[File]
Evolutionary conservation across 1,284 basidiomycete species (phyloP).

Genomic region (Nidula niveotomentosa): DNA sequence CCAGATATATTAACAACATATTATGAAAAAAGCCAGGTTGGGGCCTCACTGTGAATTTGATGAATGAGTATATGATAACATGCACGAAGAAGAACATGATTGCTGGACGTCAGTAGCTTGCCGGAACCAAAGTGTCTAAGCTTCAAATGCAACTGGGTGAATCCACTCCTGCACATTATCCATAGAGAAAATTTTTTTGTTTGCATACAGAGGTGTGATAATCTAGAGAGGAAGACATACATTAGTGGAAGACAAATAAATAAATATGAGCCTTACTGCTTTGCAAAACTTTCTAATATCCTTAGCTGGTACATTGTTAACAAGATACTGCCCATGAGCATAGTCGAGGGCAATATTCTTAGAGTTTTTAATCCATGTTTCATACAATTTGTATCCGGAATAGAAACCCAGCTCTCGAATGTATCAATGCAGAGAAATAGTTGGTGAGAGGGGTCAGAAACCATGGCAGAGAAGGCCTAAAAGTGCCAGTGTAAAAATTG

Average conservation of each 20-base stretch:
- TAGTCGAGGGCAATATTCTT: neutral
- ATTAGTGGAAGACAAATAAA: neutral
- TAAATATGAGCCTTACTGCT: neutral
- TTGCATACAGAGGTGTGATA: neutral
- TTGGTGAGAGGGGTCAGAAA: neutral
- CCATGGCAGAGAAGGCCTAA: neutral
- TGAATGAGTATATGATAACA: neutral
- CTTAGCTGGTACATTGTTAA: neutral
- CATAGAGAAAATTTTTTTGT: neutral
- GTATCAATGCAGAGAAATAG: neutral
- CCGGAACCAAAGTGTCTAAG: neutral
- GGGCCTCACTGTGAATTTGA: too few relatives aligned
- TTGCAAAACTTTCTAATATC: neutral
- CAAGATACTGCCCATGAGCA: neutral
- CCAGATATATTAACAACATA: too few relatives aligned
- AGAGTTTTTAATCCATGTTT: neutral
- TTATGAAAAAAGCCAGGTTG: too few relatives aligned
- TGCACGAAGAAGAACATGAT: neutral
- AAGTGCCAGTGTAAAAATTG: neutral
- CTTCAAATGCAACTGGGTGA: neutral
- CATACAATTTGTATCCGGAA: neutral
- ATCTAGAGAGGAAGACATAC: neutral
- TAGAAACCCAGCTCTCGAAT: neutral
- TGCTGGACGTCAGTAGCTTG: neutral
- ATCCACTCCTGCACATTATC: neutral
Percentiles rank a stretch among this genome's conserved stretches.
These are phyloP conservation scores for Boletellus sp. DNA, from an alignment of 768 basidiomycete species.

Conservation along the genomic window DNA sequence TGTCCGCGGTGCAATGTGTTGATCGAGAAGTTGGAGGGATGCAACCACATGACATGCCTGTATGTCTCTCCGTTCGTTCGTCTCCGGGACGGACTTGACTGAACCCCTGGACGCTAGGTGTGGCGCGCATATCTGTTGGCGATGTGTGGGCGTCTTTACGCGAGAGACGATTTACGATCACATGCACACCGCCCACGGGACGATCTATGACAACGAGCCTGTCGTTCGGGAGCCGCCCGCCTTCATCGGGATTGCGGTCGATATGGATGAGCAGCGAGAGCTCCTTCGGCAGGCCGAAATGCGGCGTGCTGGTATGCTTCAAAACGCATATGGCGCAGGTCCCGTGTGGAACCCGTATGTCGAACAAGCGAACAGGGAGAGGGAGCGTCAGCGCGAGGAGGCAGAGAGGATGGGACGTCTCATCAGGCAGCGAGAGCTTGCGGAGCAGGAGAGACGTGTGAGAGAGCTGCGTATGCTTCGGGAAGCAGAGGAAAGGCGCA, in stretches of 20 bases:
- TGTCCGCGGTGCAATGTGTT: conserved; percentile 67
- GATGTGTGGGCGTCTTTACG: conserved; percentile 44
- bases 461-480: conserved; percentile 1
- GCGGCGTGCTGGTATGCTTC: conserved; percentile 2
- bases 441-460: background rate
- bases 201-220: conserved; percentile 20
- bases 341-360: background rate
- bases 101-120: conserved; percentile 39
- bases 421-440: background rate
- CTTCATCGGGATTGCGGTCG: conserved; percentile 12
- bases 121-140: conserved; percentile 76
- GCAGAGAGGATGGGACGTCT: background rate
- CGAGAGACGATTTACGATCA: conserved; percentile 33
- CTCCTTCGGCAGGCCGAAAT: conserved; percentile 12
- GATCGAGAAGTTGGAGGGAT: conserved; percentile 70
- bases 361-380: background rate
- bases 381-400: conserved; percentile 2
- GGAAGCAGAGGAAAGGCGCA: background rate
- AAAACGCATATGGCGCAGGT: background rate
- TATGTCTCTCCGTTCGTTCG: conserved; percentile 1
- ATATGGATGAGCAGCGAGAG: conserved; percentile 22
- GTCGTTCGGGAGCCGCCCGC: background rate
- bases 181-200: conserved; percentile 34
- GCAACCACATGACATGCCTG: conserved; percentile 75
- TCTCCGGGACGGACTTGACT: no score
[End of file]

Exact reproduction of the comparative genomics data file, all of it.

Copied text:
Evolutionary conservation across 1,284 basidiomycete species (phyloP).

Genomic region (Nidula niveotomentosa): DNA sequence CCAGATATATTAACAACATATTATGAAAAAAGCCAGGTTGGGGCCTCACTGTGAATTTGATGAATGAGTATATGATAACATGCACGAAGAAGAACATGATTGCTGGACGTCAGTAGCTTGCCGGAACCAAAGTGTCTAAGCTTCAAATGCAACTGGGTGAATCCACTCCTGCACATTATCCATAGAGAAAATTTTTTTGTTTGCATACAGAGGTGTGATAATCTAGAGAGGAAGACATACATTAGTGGAAGACAAATAAATAAATATGAGCCTTACTGCTTTGCAAAACTTTCTAATATCCTTAGCTGGTACATTGTTAACAAGATACTGCCCATGAGCATAGTCGAGGGCAATATTCTTAGAGTTTTTAATCCATGTTTCATACAATTTGTATCCGGAATAGAAACCCAGCTCTCGAATGTATCAATGCAGAGAAATAGTTGGTGAGAGGGGTCAGAAACCATGGCAGAGAAGGCCTAAAAGTGCCAGTGTAAAAATTG

Average conservation of each 20-base stretch:
- TAGTCGAGGGCAATATTCTT: neutral
- ATTAGTGGAAGACAAATAAA: neutral
- TAAATATGAGCCTTACTGCT: neutral
- TTGCATACAGAGGTGTGATA: neutral
- TTGGTGAGAGGGGTCAGAAA: neutral
- CCATGGCAGAGAAGGCCTAA: neutral
- TGAATGAGTATATGATAACA: neutral
- CTTAGCTGGTACATTGTTAA: neutral
- CATAGAGAAAATTTTTTTGT: neutral
- GTATCAATGCAGAGAAATAG: neutral
- CCGGAACCAAAGTGTCTAAG: neutral
- GGGCCTCACTGTGAATTTGA: too few relatives aligned
- TTGCAAAACTTTCTAATATC: neutral
- CAAGATACTGCCCATGAGCA: neutral
- CCAGATATATTAACAACATA: too few relatives aligned
- AGAGTTTTTAATCCATGTTT: neutral
- TTATGAAAAAAGCCAGGTTG: too few relatives aligned
- TGCACGAAGAAGAACATGAT: neutral
- AAGTGCCAGTGTAAAAATTG: neutral
- CTTCAAATGCAACTGGGTGA: neutral
- CATACAATTTGTATCCGGAA: neutral
- ATCTAGAGAGGAAGACATAC: neutral
- TAGAAACCCAGCTCTCGAAT: neutral
- TGCTGGACGTCAGTAGCTTG: neutral
- ATCCACTCCTGCACATTATC: neutral
Percentiles rank a stretch among this genome's conserved stretches.
These are phyloP conservation scores for Boletellus sp. DNA, from an alignment of 768 basidiomycete species.

Conservation along the genomic window DNA sequence TGTCCGCGGTGCAATGTGTTGATCGAGAAGTTGGAGGGATGCAACCACATGACATGCCTGTATGTCTCTCCGTTCGTTCGTCTCCGGGACGGACTTGACTGAACCCCTGGACGCTAGGTGTGGCGCGCATATCTGTTGGCGATGTGTGGGCGTCTTTACGCGAGAGACGATTTACGATCACATGCACACCGCCCACGGGACGATCTATGACAACGAGCCTGTCGTTCGGGAGCCGCCCGCCTTCATCGGGATTGCGGTCGATATGGATGAGCAGCGAGAGCTCCTTCGGCAGGCCGAAATGCGGCGTGCTGGTATGCTTCAAAACGCATATGGCGCAGGTCCCGTGTGGAACCCGTATGTCGAACAAGCGAACAGGGAGAGGGAGCGTCAGCGCGAGGAGGCAGAGAGGATGGGACGTCTCATCAGGCAGCGAGAGCTTGCGGAGCAGGAGAGACGTGTGAGAGAGCTGCGTATGCTTCGGGAAGCAGAGGAAAGGCGCA, in stretches of 20 bases:
- TGTCCGCGGTGCAATGTGTT: conserved; percentile 67
- GATGTGTGGGCGTCTTTACG: conserved; percentile 44
- bases 461-480: conserved; percentile 1
- GCGGCGTGCTGGTATGCTTC: conserved; percentile 2
- bases 441-460: background rate
- bases 201-220: conserved; percentile 20
- bases 341-360: background rate
- bases 101-120: conserved; percentile 39
- bases 421-440: background rate
- CTTCATCGGGATTGCGGTCG: conserved; percentile 12
- bases 121-140: conserved; percentile 76
- GCAGAGAGGATGGGACGTCT: background rate
- CGAGAGACGATTTACGATCA: conserved; percentile 33
- CTCCTTCGGCAGGCCGAAAT: conserved; percentile 12
- GATCGAGAAGTTGGAGGGAT: conserved; percentile 70
- bases 361-380: background rate
- bases 381-400: conserved; percentile 2
- GGAAGCAGAGGAAAGGCGCA: background rate
- AAAACGCATATGGCGCAGGT: background rate
- TATGTCTCTCCGTTCGTTCG: conserved; percentile 1
- ATATGGATGAGCAGCGAGAG: conserved; percentile 22
- GTCGTTCGGGAGCCGCCCGC: background rate
- bases 181-200: conserved; percentile 34
- GCAACCACATGACATGCCTG: conserved; percentile 75
- TCTCCGGGACGGACTTGACT: no score